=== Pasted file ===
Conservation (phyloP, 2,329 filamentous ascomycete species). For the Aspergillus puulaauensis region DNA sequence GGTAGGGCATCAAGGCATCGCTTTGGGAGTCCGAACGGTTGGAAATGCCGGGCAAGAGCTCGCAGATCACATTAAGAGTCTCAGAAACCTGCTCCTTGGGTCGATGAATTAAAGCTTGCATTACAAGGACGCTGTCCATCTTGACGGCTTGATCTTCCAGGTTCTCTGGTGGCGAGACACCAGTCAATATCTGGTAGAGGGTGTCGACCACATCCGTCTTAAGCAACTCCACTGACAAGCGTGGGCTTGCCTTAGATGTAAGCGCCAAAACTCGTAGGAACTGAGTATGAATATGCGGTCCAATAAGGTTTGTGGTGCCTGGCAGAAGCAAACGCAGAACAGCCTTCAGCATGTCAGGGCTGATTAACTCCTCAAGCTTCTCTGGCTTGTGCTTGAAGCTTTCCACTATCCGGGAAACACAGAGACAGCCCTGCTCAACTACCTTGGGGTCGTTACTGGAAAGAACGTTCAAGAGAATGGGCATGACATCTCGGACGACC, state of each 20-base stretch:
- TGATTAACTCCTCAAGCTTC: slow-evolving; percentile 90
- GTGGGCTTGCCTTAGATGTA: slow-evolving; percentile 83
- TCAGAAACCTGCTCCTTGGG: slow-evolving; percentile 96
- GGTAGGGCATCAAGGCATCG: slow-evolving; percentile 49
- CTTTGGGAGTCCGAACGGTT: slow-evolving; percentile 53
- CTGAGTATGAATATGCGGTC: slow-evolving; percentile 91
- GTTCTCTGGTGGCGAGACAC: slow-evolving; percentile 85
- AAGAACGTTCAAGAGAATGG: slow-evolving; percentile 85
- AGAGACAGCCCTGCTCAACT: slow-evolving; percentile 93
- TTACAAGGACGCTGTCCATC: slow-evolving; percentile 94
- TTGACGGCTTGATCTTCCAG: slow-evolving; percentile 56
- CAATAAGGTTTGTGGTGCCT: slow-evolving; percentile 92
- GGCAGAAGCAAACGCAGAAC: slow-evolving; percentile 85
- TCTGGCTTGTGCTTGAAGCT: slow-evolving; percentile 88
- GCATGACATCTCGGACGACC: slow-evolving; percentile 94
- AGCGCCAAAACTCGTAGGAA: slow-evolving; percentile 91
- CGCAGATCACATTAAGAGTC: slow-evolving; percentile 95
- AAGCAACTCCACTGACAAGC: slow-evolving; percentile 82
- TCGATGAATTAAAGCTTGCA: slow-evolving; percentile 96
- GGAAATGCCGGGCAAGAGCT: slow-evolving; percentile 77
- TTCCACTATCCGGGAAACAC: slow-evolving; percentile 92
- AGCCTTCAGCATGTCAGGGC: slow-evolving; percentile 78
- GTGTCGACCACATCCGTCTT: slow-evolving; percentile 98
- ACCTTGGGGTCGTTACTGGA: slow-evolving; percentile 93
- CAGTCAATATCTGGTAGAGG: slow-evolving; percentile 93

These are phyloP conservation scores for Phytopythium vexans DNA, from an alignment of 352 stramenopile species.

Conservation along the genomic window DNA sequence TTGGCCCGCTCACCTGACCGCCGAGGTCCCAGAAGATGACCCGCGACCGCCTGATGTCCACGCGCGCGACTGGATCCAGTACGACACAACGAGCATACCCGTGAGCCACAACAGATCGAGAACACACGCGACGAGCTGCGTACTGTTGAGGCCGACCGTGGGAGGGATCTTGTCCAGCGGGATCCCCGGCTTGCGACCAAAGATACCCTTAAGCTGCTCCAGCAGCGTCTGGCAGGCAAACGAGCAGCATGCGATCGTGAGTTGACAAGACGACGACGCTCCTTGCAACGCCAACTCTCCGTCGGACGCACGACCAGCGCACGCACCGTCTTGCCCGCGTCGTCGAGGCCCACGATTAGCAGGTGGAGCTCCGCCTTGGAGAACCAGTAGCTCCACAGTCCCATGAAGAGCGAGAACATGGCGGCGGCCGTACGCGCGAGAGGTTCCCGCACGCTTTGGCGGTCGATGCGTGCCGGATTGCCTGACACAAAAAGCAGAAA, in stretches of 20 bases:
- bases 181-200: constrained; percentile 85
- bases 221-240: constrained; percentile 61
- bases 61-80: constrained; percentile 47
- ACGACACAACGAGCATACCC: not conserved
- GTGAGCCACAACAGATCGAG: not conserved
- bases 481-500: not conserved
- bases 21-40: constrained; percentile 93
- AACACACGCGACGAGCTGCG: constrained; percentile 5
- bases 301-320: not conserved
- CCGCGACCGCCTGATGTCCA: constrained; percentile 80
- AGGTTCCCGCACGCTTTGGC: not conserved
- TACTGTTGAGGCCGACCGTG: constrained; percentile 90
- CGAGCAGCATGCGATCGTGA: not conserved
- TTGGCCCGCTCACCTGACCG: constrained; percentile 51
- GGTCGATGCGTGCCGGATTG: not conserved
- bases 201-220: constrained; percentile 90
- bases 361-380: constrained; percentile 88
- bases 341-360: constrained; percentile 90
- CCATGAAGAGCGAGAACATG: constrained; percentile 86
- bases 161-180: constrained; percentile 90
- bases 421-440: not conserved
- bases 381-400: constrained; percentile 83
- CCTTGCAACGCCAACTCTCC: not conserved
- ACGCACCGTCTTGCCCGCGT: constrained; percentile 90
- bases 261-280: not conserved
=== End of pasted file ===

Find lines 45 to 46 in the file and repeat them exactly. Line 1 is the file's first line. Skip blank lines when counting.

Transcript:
- bases 361-380: constrained; percentile 88
- bases 341-360: constrained; percentile 90